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Devastation Throughout Central America – Roya Leaf Rust

February 1, 2013

What a terrible time to be a coffee producer in Central America.  An aggressive, widespread attack of the coffee-eating roya fungus is causing more damage and devastation throughout Central America’s coffee plantations than was expected and is inflicting high costs on producers at a time when international coffee prices have fallen sharply.

           

Just when you think it looks like coffee producers were beginning to be more profitable in their business’s through getting better prices for their coffee, the NY Commodity Market decides to decline sharply.  Typically when you see the NYC Market go higher, you have a softening on the differential market.  The opposite is then true when you see a down turn in the NYC Market.   This is a stressful and risky way for coffee producers to sell coffee.

The differential market varies completely from origin to origin and often reflects quality levels as well as supply and demand with in an origin.  The NYC market is a global benchmark for pricing, but does NOT reflect any sort of quality.  The NYC Market fluctuates rapidly and has many variables, which make this commodity move.  Years ago it was weather, the crop sizes in Brazil and supply & demand which caused the fluctuations, but today the biggest factor in this are the large Fund companies who buy/sell commodities everyday.

Due to Direct Trade, our pricing remains fairly consistent year over year with the coffee producers we work with.  We reward them for the quality and care they put into their coffee, typically paying 25-35% more than what Fair Trade would pay them.  Through this method of working with coffee producers they are ensured they will be profitable, gives them a secured customer, gives Fratello incredible quality and takes the pressure of the NYC Market away from the producers we work with.

All of this sounds like it gives everyone security; however, what this does not do is protect the coffee trees from environmental conditions which greatly impact the amount of coffee cherries produced each year.  What we are seeing this year through out Central America is devastating, and will impact us all for the next 2-4 years.

The Roya, a leaf disease (a fungus also called Leaf Rust) is currently spreading extremely rapidly through all of Central America.  The tree killing fungus is affecting the entire area, from Costa Rica to Mexico.  For example in Honduras, Central America’s largest coffee producer, are talking of a 20% loss in this current crop this current year.   All coffee producers were taken by surprise and were unprepared to combat this disease.  Now the alarms are sounding!!  This year yields throughout Central America are down as much as 30%, but the major impact will come the next 2 to 3 years depending on how well governments assist farmers to combat this disease.  Major pruning of all trees, having to replace aging trees with new ones and most important is the requirement to fertilize adequately. It will be a major task requiring serious financial assistance. Today with these low NYC Market prices could potentially be devastating.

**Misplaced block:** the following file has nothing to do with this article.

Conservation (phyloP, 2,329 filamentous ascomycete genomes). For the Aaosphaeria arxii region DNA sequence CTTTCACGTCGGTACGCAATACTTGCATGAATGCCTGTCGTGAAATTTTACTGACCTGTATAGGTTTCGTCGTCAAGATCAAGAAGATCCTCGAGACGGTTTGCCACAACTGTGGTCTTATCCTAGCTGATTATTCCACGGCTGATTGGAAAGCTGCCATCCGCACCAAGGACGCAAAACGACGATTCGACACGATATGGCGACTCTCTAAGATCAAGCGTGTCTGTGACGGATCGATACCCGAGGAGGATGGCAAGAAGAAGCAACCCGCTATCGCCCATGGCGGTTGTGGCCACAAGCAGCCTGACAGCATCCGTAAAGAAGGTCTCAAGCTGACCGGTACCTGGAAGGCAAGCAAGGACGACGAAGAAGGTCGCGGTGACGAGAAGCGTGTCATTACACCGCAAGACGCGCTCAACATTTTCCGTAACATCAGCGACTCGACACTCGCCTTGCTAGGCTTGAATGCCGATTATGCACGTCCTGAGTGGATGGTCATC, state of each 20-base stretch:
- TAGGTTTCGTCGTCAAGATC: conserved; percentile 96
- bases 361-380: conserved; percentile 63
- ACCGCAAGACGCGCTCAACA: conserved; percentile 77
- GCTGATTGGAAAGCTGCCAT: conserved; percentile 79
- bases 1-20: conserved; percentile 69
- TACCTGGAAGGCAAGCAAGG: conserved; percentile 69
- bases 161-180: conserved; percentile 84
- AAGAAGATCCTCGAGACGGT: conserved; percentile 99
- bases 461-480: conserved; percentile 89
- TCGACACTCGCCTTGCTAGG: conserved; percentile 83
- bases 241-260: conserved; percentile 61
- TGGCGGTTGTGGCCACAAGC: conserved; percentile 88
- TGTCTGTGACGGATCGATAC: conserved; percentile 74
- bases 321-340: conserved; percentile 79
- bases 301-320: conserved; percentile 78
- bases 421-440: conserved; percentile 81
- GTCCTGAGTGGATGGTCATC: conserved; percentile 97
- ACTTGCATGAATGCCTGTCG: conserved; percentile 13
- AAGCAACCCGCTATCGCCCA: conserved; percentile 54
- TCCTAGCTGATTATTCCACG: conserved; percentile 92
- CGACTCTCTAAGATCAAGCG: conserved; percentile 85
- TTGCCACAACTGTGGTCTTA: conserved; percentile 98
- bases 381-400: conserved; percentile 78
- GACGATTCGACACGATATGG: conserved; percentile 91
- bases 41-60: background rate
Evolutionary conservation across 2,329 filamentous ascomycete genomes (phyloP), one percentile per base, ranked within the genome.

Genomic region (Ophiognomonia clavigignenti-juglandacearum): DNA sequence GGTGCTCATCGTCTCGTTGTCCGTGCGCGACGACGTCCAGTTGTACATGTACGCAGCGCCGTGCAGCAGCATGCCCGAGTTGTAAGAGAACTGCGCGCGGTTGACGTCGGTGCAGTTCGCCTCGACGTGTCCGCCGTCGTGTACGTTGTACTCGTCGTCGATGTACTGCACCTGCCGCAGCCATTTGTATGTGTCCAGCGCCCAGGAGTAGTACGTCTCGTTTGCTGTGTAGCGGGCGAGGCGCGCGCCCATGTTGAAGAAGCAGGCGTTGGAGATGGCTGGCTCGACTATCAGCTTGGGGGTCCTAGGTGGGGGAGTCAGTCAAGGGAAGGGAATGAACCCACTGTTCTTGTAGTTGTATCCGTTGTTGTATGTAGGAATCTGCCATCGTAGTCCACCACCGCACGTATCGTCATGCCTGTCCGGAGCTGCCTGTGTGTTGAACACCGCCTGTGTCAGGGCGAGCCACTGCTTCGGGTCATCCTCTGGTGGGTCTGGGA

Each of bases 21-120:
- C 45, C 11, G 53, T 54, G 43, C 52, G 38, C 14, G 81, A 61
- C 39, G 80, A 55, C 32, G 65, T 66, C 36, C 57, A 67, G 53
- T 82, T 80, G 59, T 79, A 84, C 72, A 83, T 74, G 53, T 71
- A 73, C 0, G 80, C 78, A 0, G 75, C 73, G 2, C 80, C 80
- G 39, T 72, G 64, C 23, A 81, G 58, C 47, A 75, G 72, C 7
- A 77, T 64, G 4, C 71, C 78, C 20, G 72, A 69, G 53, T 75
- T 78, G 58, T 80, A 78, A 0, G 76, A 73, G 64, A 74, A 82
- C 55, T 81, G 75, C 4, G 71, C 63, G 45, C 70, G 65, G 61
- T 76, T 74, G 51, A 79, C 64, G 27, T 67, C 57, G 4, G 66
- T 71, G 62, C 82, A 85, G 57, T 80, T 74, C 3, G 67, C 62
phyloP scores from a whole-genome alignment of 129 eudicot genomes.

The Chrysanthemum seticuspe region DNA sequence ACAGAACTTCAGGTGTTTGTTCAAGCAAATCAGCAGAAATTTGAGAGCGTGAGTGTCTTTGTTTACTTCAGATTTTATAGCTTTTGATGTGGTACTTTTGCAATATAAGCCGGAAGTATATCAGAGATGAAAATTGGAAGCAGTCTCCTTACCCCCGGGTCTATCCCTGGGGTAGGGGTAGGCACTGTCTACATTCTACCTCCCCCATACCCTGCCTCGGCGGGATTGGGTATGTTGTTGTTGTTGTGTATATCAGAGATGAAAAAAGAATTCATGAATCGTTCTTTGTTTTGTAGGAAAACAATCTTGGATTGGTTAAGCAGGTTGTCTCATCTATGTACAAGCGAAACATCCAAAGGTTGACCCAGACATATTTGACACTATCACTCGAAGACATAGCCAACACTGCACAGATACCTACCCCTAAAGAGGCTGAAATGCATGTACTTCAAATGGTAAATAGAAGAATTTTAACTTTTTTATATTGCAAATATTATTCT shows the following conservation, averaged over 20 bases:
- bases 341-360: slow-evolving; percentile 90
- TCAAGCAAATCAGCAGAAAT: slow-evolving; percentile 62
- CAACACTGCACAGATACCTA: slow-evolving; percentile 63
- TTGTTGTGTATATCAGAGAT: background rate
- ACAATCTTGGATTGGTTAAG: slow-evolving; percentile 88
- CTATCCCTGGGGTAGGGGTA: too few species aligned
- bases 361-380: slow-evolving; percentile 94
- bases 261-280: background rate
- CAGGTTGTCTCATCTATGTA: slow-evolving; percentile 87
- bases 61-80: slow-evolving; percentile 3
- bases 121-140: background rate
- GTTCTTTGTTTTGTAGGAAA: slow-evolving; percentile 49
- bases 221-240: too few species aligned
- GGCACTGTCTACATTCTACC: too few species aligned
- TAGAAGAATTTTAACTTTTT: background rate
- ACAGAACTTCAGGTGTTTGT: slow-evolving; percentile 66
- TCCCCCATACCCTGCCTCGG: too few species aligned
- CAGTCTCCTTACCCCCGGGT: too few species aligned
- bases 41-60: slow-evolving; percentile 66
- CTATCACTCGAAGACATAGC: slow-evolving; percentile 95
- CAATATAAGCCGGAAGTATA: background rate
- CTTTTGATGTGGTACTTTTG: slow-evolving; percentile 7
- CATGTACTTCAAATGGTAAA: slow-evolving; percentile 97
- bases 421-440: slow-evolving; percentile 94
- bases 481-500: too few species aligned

El Salvador is predicting coffee yields to be 50% lower next year, and the smallest harvest in 73 years!  Guatemala is seeing 40% of their trees infested, Costa Rica is predicting a crop 25% smaller this year and 50% smaller next year.  The same news is spreading north and is said to be the same outcomes in Guatemala, Nicaragua and Honduras next year.  

Colombia already went through what Central America producers are going through now.  Production is recovering 4 years later.  The biggest issue in Colombia is that the low NYC prices combined with a strong local currency (compared to the weak US Dollar) is creating a cost of production which is estimated to be 20% to 25% higher than what their current selling prices are.  The government is in discussion today with Colombian FNC and key producing states to extend an assistance program.

Meantime, sellers are mostly withdrawn waiting for a better evaluation of crops and also better prices.  Coffee exporters at origin are sitting on their inventories waiting for better news before selling. The C market has steadied for now and differentials are beginning to get higher.

The next 2-4 years are going to be a bumpy ride.  Roasters are going to have to be aggressive to find and secure the top quality coffee.  Fratello Coffee Roasters are hard at work visiting with coffee producers and exporters to ensure we have the most current information and to ensure we have the supply to pass on to our clients.